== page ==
When calculating an insurer’s premium tax liability, the Superintendent of Insurance may use the amount of “direct premiums written” rather than “premiums received”, according to an opinion issued by Ohio Attorney General Dann. The Opinion effectively confirms the legality of the tax calculation mechanism that has been used by the Insurance Department for many years. That mechanism was challenged by one insurer, bringing the issue into question for P&C insurers.
Under Ohio law, premium tax must be measured by the gross amount of premiums received, as reflected in a company’s annual statement. The Superintendent adopts the forms for the annual statement that are prescribed by the NAIC; however, these forms do not include a place for insurance companies to report the “gross amount of premiums received,” either as a total or on a state-by-state basis. The Superintendent considers the dollar amount reported on the NAIC’s form that most closely approximates “premiums received” is the “premiums written.” Virtually all companies have operated under this view for years. An unnamed property & casualty insurance company challenged this position and argued that a clear distinction exists between “premiums written” and “premiums received,” and that consequently, Ohio law requires that the tax be calculated based on “premiums received.” Moreover, the insurer contended that the amount reported on the annual financial statement as “premiums written” overstates the company’s premium receipts because not all of the premiums written are actually received.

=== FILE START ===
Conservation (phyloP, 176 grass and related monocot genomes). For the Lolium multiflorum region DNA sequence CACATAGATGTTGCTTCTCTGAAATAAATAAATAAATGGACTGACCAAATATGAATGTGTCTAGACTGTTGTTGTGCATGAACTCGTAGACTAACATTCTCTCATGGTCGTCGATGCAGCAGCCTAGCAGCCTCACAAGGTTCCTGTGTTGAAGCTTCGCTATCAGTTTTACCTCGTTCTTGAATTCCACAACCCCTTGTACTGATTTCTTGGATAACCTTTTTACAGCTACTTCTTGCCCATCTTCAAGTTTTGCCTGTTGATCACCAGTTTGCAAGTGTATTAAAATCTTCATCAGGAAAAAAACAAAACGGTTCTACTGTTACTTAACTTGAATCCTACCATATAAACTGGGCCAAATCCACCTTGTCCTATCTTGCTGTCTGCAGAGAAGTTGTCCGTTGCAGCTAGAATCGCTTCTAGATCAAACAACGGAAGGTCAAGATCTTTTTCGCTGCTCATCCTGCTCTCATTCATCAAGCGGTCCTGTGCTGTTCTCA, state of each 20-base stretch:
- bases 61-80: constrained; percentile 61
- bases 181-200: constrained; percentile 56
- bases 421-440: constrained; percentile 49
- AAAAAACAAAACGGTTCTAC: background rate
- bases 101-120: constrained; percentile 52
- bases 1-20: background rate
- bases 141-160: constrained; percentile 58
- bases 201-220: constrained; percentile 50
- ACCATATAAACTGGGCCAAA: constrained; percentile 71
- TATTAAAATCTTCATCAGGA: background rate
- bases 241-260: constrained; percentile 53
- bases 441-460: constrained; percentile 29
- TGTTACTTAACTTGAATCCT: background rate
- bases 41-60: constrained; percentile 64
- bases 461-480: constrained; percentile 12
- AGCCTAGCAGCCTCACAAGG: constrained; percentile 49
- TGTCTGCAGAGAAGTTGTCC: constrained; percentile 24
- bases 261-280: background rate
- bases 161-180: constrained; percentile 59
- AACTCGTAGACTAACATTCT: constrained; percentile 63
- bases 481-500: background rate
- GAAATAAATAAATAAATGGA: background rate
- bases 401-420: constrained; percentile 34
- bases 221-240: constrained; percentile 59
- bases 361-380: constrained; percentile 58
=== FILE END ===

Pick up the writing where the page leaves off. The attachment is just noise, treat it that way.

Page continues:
While “gross amount of premiums received” has not be statutorily defined, the Ohio Attorney General relied upon a judicial interpretation of this concept — State ex rel. Northwestern Mutual Life Insurance Co. v. Tomlinson (1919), 99 Ohio St. 233, 124 N.E. 220. In Tomlinson, the court held that the legislative history of the Ohio statutes indicate that the gross amount of “premiums received” meant the gross premiums stipulated on the face of the policies. This interpretation would include within the “gross amount of premiums received,” premiums never ultimately received under a written policy. Therefore, the Superintendent was authorized to base the excise tax imposed on companies doing business in Ohio.